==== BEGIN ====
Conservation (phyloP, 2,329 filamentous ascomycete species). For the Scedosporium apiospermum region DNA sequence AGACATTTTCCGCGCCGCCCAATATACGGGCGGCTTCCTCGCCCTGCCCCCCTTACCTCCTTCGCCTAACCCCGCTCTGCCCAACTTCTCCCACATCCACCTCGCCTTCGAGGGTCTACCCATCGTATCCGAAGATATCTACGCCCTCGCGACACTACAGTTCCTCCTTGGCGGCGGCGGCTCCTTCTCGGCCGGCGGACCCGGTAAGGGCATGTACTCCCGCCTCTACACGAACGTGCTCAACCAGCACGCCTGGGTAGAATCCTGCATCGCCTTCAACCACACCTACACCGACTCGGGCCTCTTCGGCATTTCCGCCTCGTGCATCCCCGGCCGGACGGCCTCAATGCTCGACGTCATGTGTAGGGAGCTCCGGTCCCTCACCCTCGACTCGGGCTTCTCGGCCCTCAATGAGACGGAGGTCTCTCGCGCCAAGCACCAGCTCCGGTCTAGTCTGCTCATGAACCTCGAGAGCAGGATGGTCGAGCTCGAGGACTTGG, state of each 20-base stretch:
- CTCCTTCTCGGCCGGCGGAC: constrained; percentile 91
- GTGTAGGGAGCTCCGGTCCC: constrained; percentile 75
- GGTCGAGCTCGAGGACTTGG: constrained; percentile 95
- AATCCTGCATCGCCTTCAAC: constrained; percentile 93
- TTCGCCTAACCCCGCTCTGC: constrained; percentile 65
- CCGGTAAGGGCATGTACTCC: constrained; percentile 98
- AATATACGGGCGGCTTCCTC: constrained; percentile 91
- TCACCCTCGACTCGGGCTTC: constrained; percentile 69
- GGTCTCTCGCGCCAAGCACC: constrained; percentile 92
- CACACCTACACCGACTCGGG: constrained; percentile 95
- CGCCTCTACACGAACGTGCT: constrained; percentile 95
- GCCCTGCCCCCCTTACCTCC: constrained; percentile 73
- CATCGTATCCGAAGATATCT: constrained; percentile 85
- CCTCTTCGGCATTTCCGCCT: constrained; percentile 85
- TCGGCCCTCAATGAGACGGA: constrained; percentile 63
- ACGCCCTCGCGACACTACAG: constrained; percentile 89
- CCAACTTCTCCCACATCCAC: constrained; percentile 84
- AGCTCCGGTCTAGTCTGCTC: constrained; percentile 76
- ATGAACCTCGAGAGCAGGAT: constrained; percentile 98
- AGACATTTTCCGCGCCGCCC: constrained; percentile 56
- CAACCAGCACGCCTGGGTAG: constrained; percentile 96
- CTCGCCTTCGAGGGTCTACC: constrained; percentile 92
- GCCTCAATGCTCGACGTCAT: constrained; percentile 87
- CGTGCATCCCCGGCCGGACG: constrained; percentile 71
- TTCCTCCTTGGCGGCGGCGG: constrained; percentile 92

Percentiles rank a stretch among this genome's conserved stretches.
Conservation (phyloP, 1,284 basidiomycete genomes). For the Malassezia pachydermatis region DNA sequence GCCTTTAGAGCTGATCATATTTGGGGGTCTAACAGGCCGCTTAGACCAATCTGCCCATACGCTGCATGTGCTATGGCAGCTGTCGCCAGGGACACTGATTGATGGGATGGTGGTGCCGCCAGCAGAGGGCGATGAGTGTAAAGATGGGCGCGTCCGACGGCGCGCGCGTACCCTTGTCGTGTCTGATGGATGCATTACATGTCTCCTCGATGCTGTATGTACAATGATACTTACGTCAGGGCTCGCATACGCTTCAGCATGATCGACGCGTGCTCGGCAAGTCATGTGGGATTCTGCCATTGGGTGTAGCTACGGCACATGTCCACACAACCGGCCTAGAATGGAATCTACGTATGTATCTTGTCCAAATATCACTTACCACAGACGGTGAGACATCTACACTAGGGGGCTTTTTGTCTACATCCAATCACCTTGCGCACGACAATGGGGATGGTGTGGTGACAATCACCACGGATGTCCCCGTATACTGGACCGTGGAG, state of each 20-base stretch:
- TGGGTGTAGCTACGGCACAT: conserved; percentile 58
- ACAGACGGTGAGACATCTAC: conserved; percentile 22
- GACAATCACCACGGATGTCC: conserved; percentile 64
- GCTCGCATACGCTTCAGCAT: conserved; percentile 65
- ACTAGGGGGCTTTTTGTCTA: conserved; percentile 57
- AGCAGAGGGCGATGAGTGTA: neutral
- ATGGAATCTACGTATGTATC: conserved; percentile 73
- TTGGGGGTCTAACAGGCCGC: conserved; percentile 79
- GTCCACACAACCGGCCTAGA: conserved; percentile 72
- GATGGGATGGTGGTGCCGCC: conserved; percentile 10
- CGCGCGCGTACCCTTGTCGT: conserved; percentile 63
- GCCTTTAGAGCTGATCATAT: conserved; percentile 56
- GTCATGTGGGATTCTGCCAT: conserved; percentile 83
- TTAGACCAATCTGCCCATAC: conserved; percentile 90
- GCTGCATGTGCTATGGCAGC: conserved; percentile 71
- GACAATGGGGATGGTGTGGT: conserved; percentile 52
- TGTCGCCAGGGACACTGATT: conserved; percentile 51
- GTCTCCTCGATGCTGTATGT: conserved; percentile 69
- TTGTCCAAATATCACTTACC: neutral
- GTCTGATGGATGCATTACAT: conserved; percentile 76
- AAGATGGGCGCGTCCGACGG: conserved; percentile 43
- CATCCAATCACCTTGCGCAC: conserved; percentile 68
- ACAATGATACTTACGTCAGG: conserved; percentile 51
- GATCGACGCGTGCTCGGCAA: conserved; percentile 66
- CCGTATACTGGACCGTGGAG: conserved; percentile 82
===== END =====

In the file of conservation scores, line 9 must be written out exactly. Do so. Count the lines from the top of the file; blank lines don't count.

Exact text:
- TCACCCTCGACTCGGGCTTC: constrained; percentile 69